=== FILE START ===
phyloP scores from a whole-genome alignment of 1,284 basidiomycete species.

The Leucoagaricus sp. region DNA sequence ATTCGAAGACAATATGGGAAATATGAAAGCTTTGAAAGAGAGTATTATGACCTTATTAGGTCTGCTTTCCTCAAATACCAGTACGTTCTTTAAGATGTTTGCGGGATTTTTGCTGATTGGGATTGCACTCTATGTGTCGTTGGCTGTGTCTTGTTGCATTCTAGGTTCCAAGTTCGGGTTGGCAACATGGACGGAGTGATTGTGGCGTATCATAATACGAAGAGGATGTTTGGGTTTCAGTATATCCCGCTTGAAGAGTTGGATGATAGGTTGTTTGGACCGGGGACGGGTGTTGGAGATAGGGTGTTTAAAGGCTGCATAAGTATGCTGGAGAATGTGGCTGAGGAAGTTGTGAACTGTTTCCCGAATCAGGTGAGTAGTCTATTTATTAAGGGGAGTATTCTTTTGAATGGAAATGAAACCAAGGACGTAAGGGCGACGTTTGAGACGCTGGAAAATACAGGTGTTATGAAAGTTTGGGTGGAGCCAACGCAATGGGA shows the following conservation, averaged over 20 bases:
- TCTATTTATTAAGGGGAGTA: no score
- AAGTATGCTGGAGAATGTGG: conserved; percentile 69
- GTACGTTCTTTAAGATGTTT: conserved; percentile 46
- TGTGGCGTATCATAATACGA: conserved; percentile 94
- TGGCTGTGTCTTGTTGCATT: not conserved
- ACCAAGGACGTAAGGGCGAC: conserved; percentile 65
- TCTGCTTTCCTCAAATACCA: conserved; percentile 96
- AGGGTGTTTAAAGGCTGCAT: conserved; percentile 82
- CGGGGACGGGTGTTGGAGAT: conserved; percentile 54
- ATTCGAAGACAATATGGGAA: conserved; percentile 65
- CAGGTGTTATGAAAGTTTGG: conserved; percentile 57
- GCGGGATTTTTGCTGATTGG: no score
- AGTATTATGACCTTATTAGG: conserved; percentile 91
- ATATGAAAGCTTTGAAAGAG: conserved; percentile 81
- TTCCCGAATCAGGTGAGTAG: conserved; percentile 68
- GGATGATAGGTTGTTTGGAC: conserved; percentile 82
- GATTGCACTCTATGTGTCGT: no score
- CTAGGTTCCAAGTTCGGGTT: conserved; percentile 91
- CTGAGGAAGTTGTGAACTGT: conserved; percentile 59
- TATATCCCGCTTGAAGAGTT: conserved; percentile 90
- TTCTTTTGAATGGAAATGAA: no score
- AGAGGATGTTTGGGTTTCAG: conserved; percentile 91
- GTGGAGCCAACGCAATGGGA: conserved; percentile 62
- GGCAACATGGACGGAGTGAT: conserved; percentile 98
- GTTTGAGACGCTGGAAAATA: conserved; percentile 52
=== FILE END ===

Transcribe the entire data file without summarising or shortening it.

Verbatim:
phyloP scores from a whole-genome alignment of 1,284 basidiomycete species.

The Leucoagaricus sp. region DNA sequence ATTCGAAGACAATATGGGAAATATGAAAGCTTTGAAAGAGAGTATTATGACCTTATTAGGTCTGCTTTCCTCAAATACCAGTACGTTCTTTAAGATGTTTGCGGGATTTTTGCTGATTGGGATTGCACTCTATGTGTCGTTGGCTGTGTCTTGTTGCATTCTAGGTTCCAAGTTCGGGTTGGCAACATGGACGGAGTGATTGTGGCGTATCATAATACGAAGAGGATGTTTGGGTTTCAGTATATCCCGCTTGAAGAGTTGGATGATAGGTTGTTTGGACCGGGGACGGGTGTTGGAGATAGGGTGTTTAAAGGCTGCATAAGTATGCTGGAGAATGTGGCTGAGGAAGTTGTGAACTGTTTCCCGAATCAGGTGAGTAGTCTATTTATTAAGGGGAGTATTCTTTTGAATGGAAATGAAACCAAGGACGTAAGGGCGACGTTTGAGACGCTGGAAAATACAGGTGTTATGAAAGTTTGGGTGGAGCCAACGCAATGGGA shows the following conservation, averaged over 20 bases:
- TCTATTTATTAAGGGGAGTA: no score
- AAGTATGCTGGAGAATGTGG: conserved; percentile 69
- GTACGTTCTTTAAGATGTTT: conserved; percentile 46
- TGTGGCGTATCATAATACGA: conserved; percentile 94
- TGGCTGTGTCTTGTTGCATT: not conserved
- ACCAAGGACGTAAGGGCGAC: conserved; percentile 65
- TCTGCTTTCCTCAAATACCA: conserved; percentile 96
- AGGGTGTTTAAAGGCTGCAT: conserved; percentile 82
- CGGGGACGGGTGTTGGAGAT: conserved; percentile 54
- ATTCGAAGACAATATGGGAA: conserved; percentile 65
- CAGGTGTTATGAAAGTTTGG: conserved; percentile 57
- GCGGGATTTTTGCTGATTGG: no score
- AGTATTATGACCTTATTAGG: conserved; percentile 91
- ATATGAAAGCTTTGAAAGAG: conserved; percentile 81
- TTCCCGAATCAGGTGAGTAG: conserved; percentile 68
- GGATGATAGGTTGTTTGGAC: conserved; percentile 82
- GATTGCACTCTATGTGTCGT: no score
- CTAGGTTCCAAGTTCGGGTT: conserved; percentile 91
- CTGAGGAAGTTGTGAACTGT: conserved; percentile 59
- TATATCCCGCTTGAAGAGTT: conserved; percentile 90
- TTCTTTTGAATGGAAATGAA: no score
- AGAGGATGTTTGGGTTTCAG: conserved; percentile 91
- GTGGAGCCAACGCAATGGGA: conserved; percentile 62
- GGCAACATGGACGGAGTGAT: conserved; percentile 98
- GTTTGAGACGCTGGAAAATA: conserved; percentile 52